Día de Los Muertos, or Day of the Dead, wasn’t always about remembering loved ones who passed as we do in the modern day. During the 16th century, before the Spanish conquistadors arrived and brought Catholicism, the Aztecs began their own tradition, one where they worshiped the Queen of the Underworld and protector of the dead. Follow along as we share our favorite version of this myth with this special edition cleanse.

Mictēcacihuātl (pronounced 'Meek-teka-see-wahdl', meaning 'Lady of the Dead') is Queen of Mictlān (the Underworld). According to the Aztec legend, she was sacrificed as an infant and placed in the Underworld to serve as the wife of Mictlāntēcutli (King of the Underworld). She is represented with a flayed body and with jaw agape, which allows her to swallow the stars and make them visible during the day. Similarly, she has also been depicted with a skull face and a skirt made from serpents.

Her role as Queen of Mictlān was to protect the bones of past lives, which were used to create new life in the living world. In order for this to happen, Mictēcacihuātl was forced to betray her husband and steal the bones from him. As the bones’ protector, a part of her own life would be etched into them. This led her to continue protecting them by returning once a year to the living world to ensure the bones were being taken care of properly. The Aztecs would celebrate her annual return with death festivals and traditional dances. This was their way of honoring her protection; both of the bones that created new life and to seek continual protection for those who died.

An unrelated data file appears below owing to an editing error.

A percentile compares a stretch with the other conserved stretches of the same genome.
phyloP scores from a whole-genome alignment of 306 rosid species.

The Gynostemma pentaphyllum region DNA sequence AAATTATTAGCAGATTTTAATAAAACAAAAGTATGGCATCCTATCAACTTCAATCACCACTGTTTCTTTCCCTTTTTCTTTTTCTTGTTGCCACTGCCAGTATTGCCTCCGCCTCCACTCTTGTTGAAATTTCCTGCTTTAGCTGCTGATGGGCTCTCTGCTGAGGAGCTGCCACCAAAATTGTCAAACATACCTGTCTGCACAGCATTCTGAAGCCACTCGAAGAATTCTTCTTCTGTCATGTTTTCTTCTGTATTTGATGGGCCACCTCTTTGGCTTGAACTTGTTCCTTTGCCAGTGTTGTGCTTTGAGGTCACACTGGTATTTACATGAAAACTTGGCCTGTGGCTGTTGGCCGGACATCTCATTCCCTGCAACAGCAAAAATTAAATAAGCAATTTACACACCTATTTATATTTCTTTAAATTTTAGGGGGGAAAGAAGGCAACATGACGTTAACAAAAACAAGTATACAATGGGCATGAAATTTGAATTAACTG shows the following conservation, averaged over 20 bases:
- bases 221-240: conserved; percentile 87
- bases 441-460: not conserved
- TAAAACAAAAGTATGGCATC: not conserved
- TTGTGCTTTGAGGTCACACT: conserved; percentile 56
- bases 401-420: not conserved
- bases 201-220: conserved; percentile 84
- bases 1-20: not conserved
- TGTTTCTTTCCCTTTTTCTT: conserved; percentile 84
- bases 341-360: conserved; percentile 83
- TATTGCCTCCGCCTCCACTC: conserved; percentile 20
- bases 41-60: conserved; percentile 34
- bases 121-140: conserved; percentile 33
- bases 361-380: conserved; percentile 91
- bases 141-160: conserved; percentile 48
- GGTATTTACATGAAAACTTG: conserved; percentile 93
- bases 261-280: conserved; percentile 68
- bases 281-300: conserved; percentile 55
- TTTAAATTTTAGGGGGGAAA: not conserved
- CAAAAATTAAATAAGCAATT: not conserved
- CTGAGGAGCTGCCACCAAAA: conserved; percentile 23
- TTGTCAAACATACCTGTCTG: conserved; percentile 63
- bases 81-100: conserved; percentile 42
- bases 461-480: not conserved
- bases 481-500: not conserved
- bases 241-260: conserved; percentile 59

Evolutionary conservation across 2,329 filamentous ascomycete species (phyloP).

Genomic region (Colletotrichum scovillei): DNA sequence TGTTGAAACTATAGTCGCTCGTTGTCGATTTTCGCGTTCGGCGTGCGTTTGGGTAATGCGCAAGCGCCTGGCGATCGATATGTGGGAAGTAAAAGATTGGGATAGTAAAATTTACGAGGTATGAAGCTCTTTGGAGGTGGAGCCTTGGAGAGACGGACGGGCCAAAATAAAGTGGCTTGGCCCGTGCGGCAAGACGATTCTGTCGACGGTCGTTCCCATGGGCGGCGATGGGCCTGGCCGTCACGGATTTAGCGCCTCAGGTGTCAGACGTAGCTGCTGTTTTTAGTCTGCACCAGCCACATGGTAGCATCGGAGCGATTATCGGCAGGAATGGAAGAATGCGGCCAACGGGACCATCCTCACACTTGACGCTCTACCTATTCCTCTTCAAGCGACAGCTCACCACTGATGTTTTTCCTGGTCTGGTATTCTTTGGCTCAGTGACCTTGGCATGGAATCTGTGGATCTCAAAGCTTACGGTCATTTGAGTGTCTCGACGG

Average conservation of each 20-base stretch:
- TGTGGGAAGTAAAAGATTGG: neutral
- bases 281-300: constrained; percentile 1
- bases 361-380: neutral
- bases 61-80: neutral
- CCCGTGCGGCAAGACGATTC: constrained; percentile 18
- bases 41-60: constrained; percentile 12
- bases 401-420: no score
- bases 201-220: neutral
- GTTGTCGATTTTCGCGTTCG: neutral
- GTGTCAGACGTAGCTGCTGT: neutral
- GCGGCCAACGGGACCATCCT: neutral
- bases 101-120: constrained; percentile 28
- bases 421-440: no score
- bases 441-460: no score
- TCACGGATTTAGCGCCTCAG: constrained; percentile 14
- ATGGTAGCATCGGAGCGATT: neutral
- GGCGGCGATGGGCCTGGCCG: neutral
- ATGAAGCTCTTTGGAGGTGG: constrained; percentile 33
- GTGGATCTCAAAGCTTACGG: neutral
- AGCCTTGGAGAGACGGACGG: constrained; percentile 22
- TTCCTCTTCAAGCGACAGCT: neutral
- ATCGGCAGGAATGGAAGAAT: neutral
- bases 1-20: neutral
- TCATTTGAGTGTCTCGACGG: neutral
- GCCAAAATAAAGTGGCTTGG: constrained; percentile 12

The Aztecs laid out offerings for the King and Queen of Mictlān for the entire month of August. The Spanish were the first outsiders to witness this and it wasn’t long before they were merging the indigenous beliefs and practices with Catholicism to create a new festival. This is how some of the most iconic and recognizable traditions that are celebrated today, such as decorative skulls and a new figure, La Catrina (the present day Mictēcacihuātl), came to be.